This is the underlying principle of all ICOs that are based on the Ethereum platform. The technology supported by Ethereum have turned out so effective that now more than 50% of all ICOs are running on Ethereum using its smart contracts. And Ether has grown to be the second most valuable and circulated crypto coin after Bitcoin.
The current status of the ICO market
Since the appearance of Ethereum and the introduction of its technology, the ICO market snowballed to the size that became noticeable on the global economy scale. On the one hand, both startups and established companies have appreciated the advantages of such fundraising methodology when you can collect millions of dollars within hours or even minutes. For example, we took part in the development of an Initial Coin Offering that closed in seventeen minutes with the hard cap of more than $5 million.
In short, through an ICO, a company can raise its initial capital with just an idea of its future project and without having to comply with complex regulatory requirements that are applicable to other types of financing.
On the other hand, investors have tasted the benefits of investing in cryptocurrency through ICOs, and they seem to like it. Token prices can skyrocket fast turning people into millionaires. We have all aahed at the Bitcoin rise to its historical maximum in December 2017 when it almost hit $20,000. Such trends bring more people to ICOs turning them into a “Gold Rush” of the 21st century.
The ICO market got into full swing in 2017. The recent ICO statistics show that in 2017, the number and the total amount of raised capital grew steadily, December being the absolute winner with 45 successful ICOs gathering more than $1 billion in total. The grand total for 2017 amounted to almost $3.9 billion.
The first three months of 2018, in their turn, already exceeded the 2017 total approaching $5 billion with almost $2 billion in March only. Obviously, the ICO market is gaining momentum sucking in more and more money. Moreover, ICOs are beginning to fuse with the traditional financing methods – for example, Indiegogo launched an own crowdsale platform as an additional crowdfunding channel.
Tricks, scams, and government regulations
Most often, startups enter the ICO market with a white paper describing the project and laying down the estimated timeline of its fulfillment. The would-be investors choose the project they wish to support by analyzing their white papers and judging whether the idea is viable or not. With dozens of ICOs going on every day and the same number of scheduled ICOs, making the right decision may be tough for the prospective investor.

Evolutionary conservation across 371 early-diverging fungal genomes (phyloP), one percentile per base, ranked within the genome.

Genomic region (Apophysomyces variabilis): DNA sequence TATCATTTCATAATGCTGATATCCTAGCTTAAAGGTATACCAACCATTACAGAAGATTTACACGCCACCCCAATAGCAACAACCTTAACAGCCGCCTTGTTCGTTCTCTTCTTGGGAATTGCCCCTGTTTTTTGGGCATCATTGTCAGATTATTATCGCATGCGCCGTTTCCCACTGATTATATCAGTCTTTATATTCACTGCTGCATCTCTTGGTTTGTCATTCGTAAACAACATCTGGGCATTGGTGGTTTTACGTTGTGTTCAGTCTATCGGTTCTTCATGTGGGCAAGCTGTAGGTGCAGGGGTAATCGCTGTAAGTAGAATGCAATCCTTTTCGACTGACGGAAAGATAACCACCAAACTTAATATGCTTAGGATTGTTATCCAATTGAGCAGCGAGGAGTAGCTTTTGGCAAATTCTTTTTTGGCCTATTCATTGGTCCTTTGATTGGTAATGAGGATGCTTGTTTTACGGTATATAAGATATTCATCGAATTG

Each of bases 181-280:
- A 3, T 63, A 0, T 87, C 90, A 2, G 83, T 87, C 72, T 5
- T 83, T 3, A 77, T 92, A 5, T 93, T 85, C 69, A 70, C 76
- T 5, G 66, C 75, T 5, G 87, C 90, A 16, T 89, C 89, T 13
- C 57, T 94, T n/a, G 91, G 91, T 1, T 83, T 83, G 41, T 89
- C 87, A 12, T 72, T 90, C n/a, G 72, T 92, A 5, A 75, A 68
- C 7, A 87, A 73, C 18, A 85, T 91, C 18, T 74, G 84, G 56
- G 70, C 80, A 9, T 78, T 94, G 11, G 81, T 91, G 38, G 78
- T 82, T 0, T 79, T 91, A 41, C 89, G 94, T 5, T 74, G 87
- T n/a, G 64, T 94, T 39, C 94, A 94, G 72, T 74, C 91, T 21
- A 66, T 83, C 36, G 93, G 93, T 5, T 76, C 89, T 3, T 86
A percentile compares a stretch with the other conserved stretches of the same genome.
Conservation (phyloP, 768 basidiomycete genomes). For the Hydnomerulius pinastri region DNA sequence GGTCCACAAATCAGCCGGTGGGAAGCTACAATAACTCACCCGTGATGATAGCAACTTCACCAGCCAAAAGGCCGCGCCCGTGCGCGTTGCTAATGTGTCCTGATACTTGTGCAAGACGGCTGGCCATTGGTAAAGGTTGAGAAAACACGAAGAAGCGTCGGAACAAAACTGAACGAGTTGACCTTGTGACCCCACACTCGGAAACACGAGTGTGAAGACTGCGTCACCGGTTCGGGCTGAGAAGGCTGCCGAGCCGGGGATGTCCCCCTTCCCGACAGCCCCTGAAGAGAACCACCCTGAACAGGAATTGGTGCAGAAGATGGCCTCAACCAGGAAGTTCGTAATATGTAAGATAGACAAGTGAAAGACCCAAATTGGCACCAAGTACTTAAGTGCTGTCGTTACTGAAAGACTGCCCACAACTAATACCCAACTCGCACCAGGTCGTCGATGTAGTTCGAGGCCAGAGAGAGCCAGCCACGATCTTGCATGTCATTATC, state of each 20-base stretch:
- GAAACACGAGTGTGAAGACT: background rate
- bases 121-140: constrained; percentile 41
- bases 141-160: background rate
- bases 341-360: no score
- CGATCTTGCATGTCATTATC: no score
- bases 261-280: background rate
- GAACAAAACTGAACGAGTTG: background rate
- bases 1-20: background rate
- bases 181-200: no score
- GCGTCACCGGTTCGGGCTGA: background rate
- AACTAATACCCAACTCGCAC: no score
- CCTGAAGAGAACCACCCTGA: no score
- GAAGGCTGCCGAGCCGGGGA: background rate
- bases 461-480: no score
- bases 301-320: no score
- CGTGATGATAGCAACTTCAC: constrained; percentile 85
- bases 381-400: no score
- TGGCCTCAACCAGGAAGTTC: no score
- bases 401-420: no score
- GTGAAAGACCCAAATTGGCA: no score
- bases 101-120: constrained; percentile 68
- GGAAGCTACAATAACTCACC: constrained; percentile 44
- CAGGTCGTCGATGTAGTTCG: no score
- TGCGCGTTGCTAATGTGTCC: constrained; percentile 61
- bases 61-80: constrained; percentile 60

At the same time, the startups feel the pressure of competition getting stronger with each passing day. The best way of attracting investors is making a clear and comprehensive white paper that contains exactly enough information to communicate the project value to the reader. Still, the investor may easily become overwhelmed with the number of ICOs, some of which seem to be working in the same area.
Naturally, intense competition calls for non-traditional methods of attracting attention. In an attempt to stand out from among dozens of ICOs on the market, startups are taking unique actions to get more investors. For example, there have been news of celebrities promoting certain ICOs through their pages in social networks. We have heard of Paris Hilton and Floyd Mayweather posting their intentions to invest in a specific coin offering.
However, SEC (the Securities and Exchange Commission) in no uncertain terms warned that such actions are allowed only if the celebrities explicitly say that they have been compensated for such promotion.
While these are just tricks intended to attract the public attention, some ICOs are downright scams. Taking advantage of the rather loose regulation on the entire ICO process, the scammers could launch an ICO with all the right bells and whistles – a catchy website, a thorough and detailed white paper, a seemingly reputed team. However, there was no real project behind the ICO which was run with the sole purpose of collecting the money.